Data on the HCV and non-HCV cohorts involving age, follow-up duration, number and proportion of age group, sex, and comorbidity are presented as means and deviations (SDs). We applied a t test for age and follow-up duration and the chi-square test for age group, sex, and comorbidity. The Kaplan–Meier curve analysis was performed to reveal the cumulative incidence of cataract, and the log-rank test was applied to identify the differences between the HCV and non-HCV cohorts. The incidence density rate of cataract was estimated as the number of cataract events identified during the follow-up duration divided by the total follow-up person-years. Univariate and multivariate Cox proportion hazard regression models were used to examine the effect of HCV infection on cataract risk through hazard ratios (HRs) with their respective 95% confidence intervals (CIs). The multivariable models included all statistically significant risk factors identified in the univariable Cox model. SAS 9.4 software (SAS Institute, Cary, NC, USA) was used to analyze all data. All statistical analyses were performed with a two-tailed significance level of 0.05.


We have enrolled a total of 11,652 HCV patients and 46,608 non-HCV patients. The mean follow-up duration was 5.29 and 5.86 years for the HCV and non-HCV cohorts, respectively. Similar characteristics were recognized in both cohorts which 55.0% were men and 48.3% of participants were aged ≤49 years. The mean ages of the HCV and non-HCV cohorts were 50.5±14.3 and 50.0±14.6 years, respectively. The prevalence of cirrhosis, hypertension, diabetes, hyperlipidemia, asthma, chronic obstructive pulmonary disease, coronary artery disease, alcohol-related illness, and anxiety were significantly in HCV patients, compared with non-HCV patients (p <0.001) (Table 1). Kaplan–Meier curve analysis revealed that the HCV cohort exhibited a higher cumulative cataract incidence than the non-HCV cohort did (log-rank test, p <0.001; Fig 1).

Table 1. Demographic characteristics and comorbidities in cohorts with and without HCV infection.

Fig 1. Cummulative incidence comparison of cataract for patients with (dashed line) or without (solid line) HCV infection.

There were 1,148 cataract events among 11,752 HCV patients and 3,738 cataract events among 46,608 non-HCV patients. The incidence of cataract was 1.86% (1,148/61,686) in HCV patients. The overall incidence density rate of cataract in the HCV cohort was 1.36 times higher in the non-HCV cohort (1.86 vs. 1.37 per 100 person-y; Table 2). Women had a higher risk of cataract than men (adjusted HR (aHR) = 1.22, 95% CI = 1.15–1.29). After adjusting for age, sex, and comorbidities of diabetes, hypertension, hyperlipidemia, asthma, COPD, coronary artery disease, and anxiety, patients in the HCV cohort were associated with an increased risk of cataract compared with those in the non-HCV cohort [adjusted HR (aHR) = 1.23, 95% CI = 1.14–1.32]. Compared with patients aged ≤49 years, the risk of cataract was 9.23 times higher in those aged 50–64 years (95% CI = 8.29–10.3) and 15.2 times higher in those aged ≥65 years (95% CI = 13.5–17.0). In HCV infection patients, comorbidities independently associated with cataract were diabetes (aHR = 1.41, 95% CI = 1.30–1.52), hypertension (aHR = 1.13, 95% CI = 1.06–1.21), hyperlipidemia (aHR = 1.25, 95% CI = 1.17–1.34), and COPD (aHR = 1.12, 95% CI = 1.03–1.22).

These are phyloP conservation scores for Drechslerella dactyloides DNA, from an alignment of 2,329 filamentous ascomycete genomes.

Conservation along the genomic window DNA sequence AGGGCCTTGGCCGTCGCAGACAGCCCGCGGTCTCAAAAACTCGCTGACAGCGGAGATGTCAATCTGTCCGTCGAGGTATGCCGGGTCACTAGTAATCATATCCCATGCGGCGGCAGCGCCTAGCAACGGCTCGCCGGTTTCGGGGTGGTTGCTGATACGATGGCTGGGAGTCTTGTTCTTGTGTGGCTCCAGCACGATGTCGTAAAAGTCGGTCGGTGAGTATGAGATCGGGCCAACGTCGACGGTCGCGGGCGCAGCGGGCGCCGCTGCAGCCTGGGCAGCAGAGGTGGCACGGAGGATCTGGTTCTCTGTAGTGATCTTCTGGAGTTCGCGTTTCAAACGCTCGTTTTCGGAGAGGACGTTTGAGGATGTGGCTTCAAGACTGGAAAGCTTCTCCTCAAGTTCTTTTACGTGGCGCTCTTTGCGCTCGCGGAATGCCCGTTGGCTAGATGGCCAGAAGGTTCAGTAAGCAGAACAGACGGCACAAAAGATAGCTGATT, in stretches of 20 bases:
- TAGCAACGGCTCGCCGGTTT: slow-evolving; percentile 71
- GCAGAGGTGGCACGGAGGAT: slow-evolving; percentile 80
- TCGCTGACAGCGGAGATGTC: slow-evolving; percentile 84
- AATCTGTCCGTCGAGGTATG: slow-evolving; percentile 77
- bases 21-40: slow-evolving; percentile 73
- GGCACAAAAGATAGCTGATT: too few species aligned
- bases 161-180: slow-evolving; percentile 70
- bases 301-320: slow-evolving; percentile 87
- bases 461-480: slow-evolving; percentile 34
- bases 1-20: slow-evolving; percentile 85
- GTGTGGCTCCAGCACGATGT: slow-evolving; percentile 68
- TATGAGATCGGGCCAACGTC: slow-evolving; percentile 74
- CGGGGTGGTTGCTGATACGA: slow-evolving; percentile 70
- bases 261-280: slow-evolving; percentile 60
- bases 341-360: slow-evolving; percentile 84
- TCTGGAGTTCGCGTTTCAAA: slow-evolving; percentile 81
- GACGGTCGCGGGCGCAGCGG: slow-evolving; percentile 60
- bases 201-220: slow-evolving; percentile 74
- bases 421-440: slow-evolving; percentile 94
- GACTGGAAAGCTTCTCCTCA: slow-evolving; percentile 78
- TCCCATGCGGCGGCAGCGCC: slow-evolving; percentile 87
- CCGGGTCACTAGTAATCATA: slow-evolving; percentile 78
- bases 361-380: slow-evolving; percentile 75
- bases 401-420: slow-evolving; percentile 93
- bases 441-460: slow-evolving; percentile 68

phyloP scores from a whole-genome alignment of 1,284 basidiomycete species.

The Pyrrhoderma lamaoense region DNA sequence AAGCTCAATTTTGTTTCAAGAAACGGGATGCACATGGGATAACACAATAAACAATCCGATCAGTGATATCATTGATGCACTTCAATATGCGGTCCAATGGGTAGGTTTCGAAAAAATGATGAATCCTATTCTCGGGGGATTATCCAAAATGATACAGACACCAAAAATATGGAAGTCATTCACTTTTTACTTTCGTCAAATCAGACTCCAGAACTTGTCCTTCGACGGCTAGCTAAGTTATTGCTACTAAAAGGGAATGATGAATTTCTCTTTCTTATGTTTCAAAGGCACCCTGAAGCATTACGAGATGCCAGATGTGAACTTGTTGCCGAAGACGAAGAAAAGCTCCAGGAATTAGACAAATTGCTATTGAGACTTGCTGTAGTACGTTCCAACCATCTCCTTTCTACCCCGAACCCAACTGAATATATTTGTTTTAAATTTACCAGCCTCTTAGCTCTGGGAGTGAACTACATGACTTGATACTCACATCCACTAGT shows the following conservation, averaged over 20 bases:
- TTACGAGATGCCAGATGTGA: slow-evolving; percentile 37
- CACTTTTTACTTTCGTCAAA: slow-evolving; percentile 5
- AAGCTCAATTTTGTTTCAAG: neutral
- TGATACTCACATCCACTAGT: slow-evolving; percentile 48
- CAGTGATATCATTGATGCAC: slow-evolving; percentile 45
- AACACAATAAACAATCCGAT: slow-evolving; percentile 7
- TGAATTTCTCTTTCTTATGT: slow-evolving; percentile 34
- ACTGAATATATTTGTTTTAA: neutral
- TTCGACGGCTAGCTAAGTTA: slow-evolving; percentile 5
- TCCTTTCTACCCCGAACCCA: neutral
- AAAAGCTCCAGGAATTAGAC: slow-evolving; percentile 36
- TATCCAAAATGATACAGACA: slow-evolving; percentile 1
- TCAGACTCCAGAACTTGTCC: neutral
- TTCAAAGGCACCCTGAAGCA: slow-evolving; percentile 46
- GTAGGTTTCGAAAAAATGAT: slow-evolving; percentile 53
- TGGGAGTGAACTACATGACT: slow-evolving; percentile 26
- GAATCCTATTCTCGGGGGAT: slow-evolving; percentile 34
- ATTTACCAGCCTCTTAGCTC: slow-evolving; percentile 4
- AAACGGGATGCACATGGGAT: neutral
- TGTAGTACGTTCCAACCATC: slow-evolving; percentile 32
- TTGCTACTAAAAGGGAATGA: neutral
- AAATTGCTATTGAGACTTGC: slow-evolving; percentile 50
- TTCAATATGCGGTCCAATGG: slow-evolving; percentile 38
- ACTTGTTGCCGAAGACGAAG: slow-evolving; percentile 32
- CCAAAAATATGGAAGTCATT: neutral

Table 2. The incidence and hazard ratio for cataract and cataract-associated risk factor.

The incidence of cataract increased with age in both cohorts (Table 3). HCV patients had significant higher risk of cataract across all age categories including aged ≤49 years (aHR = 1.47, 95% CI = 1.18–1.84), 50–64 years (aHR = 1.30, 95% CI = 1.18–1.42), and ≧65 years(aHR = 1.20, 95% CI = 1.06–1.36). The stratification analysis of sex showed that HCV cohort had increasing risks of cataract for both women (aHR = 1.37, 95% CI = 1.24–1.50) and men (aHR = 1.24, 95% CI = 1.11–1.37). The stratification analysis of comorbidities showed that the risk of cataract was aHR = 1.26 (95% CI = 1.16–1.35) for HCV cohort with comorbidities and aHR = 1.45 (95% CI = 1.25–1.69) for HCV cohorts without comorbidities. The interaction analysis of HCV infection and confounding variables showed that significant interaction between HCV infection and diabetes (P for interaction < 0.001), hyperlipidemia (P for interaction = 0.003), and alcohol related disease (P for interaction = 0.003).